Sunday, February 5, 2023
A Call for Law Over Politics
In the novel Guy Mannering, Sir Walter Scott wrote that a “lawyer without history or literature is a mechanic, a mere working mason; if he possesses some knowledge of these, he may venture to call himself an architect.” As lawyers and especially as appellate advocates, we aspire to creating an edifice where the rule of law governs and not simply the politics of the day. We seek to design the law to withstand political winds while capable of change though remaining true to rules and standards that sensibly apply regardless of the ascendant ideologies.
It is not an easy task, and we are not always very good at perpetuating that approach. Sometimes, our inability to do so leads to embarrassment and harm to the rule of law. Other times, it leads to revolutionary and welcome change. Rarely, though, do we realize which outcome is most likely going to result until significantly later as we look back retrospectively.
Today, our courts have lost enormous public confidence and respect, traits that are essential to their salutary operation. We have seen the rhetoric of politics in the place of timeless legal principles populate judicial opinions — and appellate briefing at levels and rates that mark a departure from past instances of the same developments.
New evidence of the escalating trend may have emerged from the North Carolina Supreme Court. The new year saw that court flip from a 4-3 Democratic majority to a 5-2 Republican majority (use of party labels is perhaps unsettling but unavoidable in this instance). The new majority has granted petitions for rehearing in two election law cases: one involving redistricting and another on a voter identification law.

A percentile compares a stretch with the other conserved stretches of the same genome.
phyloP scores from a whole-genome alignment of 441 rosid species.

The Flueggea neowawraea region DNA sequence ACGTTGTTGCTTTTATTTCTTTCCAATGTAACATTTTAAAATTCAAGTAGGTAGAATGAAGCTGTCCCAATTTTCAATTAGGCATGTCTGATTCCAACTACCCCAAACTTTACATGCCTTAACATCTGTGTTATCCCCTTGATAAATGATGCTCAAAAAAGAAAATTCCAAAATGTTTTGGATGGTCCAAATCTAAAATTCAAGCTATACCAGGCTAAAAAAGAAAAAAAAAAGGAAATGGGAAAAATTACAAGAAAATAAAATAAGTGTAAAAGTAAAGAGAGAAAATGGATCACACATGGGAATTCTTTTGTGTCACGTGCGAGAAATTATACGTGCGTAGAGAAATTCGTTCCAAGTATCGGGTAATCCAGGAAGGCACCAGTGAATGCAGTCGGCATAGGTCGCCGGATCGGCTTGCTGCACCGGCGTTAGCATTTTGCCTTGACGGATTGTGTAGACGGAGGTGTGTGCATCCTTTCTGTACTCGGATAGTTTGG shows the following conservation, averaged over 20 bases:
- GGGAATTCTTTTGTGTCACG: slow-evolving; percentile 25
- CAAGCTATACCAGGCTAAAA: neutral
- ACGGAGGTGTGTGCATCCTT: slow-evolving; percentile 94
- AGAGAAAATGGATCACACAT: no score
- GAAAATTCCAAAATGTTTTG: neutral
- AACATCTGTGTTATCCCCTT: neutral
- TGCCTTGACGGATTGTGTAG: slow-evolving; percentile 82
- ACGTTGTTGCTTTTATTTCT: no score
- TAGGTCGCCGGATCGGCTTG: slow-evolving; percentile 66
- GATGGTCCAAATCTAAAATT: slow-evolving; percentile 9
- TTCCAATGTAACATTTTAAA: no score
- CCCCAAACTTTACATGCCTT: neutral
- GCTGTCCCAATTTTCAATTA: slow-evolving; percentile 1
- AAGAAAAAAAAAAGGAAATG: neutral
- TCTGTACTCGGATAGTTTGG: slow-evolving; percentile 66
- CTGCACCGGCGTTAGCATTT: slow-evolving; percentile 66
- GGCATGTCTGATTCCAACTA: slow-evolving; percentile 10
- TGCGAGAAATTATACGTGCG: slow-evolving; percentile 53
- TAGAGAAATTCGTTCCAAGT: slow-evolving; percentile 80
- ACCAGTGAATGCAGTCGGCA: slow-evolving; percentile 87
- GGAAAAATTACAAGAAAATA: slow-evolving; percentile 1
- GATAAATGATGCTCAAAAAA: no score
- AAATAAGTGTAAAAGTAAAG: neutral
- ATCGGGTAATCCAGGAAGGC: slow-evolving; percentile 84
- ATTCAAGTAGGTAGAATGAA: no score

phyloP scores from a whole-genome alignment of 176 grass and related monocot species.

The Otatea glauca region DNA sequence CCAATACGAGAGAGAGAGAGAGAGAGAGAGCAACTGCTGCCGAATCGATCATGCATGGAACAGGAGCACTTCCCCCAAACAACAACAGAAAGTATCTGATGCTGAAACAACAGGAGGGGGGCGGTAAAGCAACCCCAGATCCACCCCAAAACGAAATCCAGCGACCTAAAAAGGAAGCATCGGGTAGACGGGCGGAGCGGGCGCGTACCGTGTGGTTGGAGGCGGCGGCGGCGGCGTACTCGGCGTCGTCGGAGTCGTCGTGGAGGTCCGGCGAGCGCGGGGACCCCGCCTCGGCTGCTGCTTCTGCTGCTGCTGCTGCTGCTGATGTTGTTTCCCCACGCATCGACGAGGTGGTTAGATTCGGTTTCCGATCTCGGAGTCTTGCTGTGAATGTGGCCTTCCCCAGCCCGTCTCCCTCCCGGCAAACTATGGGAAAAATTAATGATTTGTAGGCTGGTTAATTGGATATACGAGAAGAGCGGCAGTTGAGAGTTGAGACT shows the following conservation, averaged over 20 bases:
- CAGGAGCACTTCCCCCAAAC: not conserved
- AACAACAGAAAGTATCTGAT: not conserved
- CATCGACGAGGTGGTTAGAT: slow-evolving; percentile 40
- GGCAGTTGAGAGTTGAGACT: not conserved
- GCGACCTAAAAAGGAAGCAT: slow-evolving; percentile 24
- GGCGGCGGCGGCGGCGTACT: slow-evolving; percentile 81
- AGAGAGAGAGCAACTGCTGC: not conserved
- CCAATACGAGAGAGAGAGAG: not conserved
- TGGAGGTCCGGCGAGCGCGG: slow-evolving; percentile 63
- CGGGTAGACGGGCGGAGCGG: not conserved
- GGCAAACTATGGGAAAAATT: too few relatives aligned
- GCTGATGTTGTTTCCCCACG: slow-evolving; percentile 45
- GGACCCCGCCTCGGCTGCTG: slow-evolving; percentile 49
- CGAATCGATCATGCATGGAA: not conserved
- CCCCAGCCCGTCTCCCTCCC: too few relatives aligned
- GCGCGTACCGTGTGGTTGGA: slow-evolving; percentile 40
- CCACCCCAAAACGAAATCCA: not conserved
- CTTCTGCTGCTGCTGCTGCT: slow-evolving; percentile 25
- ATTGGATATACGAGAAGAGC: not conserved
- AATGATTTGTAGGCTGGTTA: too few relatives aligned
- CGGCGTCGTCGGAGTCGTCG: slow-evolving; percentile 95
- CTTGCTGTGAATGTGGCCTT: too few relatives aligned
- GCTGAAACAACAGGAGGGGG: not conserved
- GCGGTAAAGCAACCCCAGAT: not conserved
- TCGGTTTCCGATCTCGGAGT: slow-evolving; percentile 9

Reconsideration of this type is normally used when a court made its decision under a misapprehension of the record or some other error that demands correction. It is an extremely rare event. Here, it is clear that the law is unchanged, and there are no evidentiary issues. The only thing that changed was the membership of the court — and that is a troubling basis for reconsideration.
As Justice Anita Earl put it in dissent from the grant of reconsideration:
it took this Court just one month to send a smoke signal to the public that our decisions are fleeting, and our precedent is only as enduring as the terms of the justices who sit on the bench. The majority has cloaked its power grab with a thin veil of mischaracterized legal authorities. I write to make clear that the emperor has no clothes.
Hall v. Harper, No. 413PA21 (Feb. 3, 2023) (Earl, J., dissenting).
I write this post in a bit of a state of shock, simply because of how blatant and clear the coming reversal is. If law is not to become little more than a yoyo or roller coaster ride, it cannot simply become the spoils of political warfare. As much as there are precedents that I hope will be overturned, and there are past examples of judicial composition driving changes in the law, this precipitous reversal of field renders the law less the work of architects and more a political game where appellate advocacy becomes less relevant. Rather than the rule of law, the rule of seat warmers prevails.